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Numéro de publicationUS3740930 A
Type de publicationOctroi
Date de publication26 juin 1973
Date de dépôt28 avr. 1971
Date de priorité28 avr. 1971
Numéro de publicationUS 3740930 A, US 3740930A, US-A-3740930, US3740930 A, US3740930A
InventeursJ Cullom
Cessionnaire d'origineJ Cullom
Exporter la citationBiBTeX, EndNote, RefMan
Liens externes: USPTO, Cession USPTO, Espacenet
Corrugated balloon flue
US 3740930 A
Résumé  disponible en
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Revendications  disponible en
Description  (Le texte OCR peut contenir des erreurs.)

Unlted States Patent [1 1 [111 3,740,930 Cullom June 26, 1973 CORRUGATED BALLOON FLUE 3,445,101 5/1969 Reighart 266/16 r 3,363,591 1 1968 L 11 I84 [761 lnvenm" J 1 1 23 1 Avenue 3,368,506 2/1968 118/184 San Manuel, Ariz. 85631 [22] Filed: Apr. 28, 1971 Primary Examiner-Bernard Nozick n No: 138,252 figtzzzy-Penme, Edmonds, Morton, Taylor and [52] US. Cl. 55/269, 98/60, 110/119, 57 ABSTRACT 5 l I 1 2/ 138/114 138/148 2 A plurality of standardized flue sections or modules of l d l l 4 155 double wall construction are assembled together to l 1 7 l form a complete flue assembly for hot smelter gases. 1 l 184 15 31 3 Each flue section comprises a pair of generally annular l /l30 2 end flanges spaced a predetermined standard distance apart, an inner wall of corrugated corrosion resistant 5 6 R t d sheet metal extending between and secured to the fac- 1 m ing surfaces of the two end flanges, an outer wall of cor- UNITED STATES PATENTS rugated sheet metal also secured to the end flanges and 1,045,459 11/1912 Todd et a1. /184 spaced a predetermined distance radially outwardly of 1,130,596 3/1915 the corrugated inner wall, and means for connecting the end flanges of one flue section to the abutting end 3 5 1967 flanges of ad ornlng flue sections. 3,332,446 7/1967 Mann 138/148 8 Claims, 4 Drawing Figures PAIENIEUJIINZ 97 3.740.936

/ 2 BY; fl

ATTORNEYS CORRUGATED BALLOON FLUE BACKGROUND OF THE INVENTION 1. Field of the Invention This invention relates to flues for hot smelter gases, and more particularly to an improved balloon flue assembly for the very hot and corrosive flue gases from a copper smelter.

2. Prior Art Pyrometallurgical processes such, for example, as the smelting and converting operations at a conventional copper smelter produce large quantities of extremely hot and, usually, corrosive flue gases. These flue gases are usually treated to recover the heat content thereof and to remove dust and sulfur dioxide therefrom before being discharged to the atmosphere, the gases being conveyed from the furnace or converter in which they are generated to the subsequent operations by means of suitable flues. When the volume and temperature of the flue gases being generated remain fairly uniform, the problem of constructing a flue capable of handling these flue gases is relatively free of complications. However, when the volume and temperature of the flue gases vary widely over a period of time as in the case of the sulfurous flue gases produced by a copper converter, many problems are encountered in the design and maintenance of flues for such flue gases which are attributable to the extremes in temperatures and to the corrosive character of the gases.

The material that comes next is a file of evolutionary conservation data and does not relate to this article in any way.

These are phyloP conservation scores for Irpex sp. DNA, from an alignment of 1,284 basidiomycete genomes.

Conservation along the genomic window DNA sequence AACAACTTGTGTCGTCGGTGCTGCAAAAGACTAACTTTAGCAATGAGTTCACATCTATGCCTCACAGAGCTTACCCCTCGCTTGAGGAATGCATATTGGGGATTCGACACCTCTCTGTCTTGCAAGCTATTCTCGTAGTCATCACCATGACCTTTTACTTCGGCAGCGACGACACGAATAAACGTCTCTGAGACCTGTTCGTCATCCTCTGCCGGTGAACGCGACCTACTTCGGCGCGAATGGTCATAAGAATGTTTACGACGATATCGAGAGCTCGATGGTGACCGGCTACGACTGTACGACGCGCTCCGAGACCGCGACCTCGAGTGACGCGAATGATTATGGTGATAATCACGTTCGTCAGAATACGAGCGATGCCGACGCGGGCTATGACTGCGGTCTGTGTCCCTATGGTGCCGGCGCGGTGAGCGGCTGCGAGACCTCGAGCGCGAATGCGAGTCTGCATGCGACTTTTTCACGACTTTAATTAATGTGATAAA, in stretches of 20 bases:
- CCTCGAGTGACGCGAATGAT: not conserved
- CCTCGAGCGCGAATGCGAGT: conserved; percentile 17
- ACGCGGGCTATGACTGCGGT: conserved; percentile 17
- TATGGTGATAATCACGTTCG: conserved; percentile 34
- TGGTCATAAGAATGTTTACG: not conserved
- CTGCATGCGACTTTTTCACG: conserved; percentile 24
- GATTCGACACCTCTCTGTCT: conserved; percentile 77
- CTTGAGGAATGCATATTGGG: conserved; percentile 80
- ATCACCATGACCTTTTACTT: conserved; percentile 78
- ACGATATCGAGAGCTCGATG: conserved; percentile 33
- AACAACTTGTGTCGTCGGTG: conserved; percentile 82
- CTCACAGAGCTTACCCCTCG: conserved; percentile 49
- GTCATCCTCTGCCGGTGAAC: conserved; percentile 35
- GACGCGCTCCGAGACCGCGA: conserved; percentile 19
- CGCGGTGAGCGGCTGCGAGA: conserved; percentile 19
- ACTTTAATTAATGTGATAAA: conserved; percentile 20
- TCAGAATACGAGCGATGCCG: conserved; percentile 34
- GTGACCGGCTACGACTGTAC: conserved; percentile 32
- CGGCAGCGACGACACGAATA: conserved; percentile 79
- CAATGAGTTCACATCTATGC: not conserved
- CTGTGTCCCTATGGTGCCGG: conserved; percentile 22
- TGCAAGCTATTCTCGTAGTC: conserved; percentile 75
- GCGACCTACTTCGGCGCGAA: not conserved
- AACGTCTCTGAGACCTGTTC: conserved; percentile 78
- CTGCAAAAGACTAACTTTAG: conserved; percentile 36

Flues for converter flue gases are normally constructed of heavy gauge sheet steel or steel plate supported by sturdy metal frame work which, in turn, is provided with a sheet metal cover or roof which protects the flue proper from the elements and prevents dirt and other foreign objects from falling on and possibly damaging the flue. These steel flues which are commonly called balloon flues because of the balloon-like configuration of their transverse cross section lead from the uptake of each converter to a common main flue and thence to the subsequent operations for the removal of dust and sulfur dioxide therefrom. The temperature of the flue gases generated by a converter varies widely with the cyclic activities of the converter, dropping at times below the dew point of sulfurous acid which results in severe corrosion of the carbon steel shell of the flue, and at other times rising to above the working temperature of carbon steel to red heat which results in warping and tearing of the metal from expansion and contraction.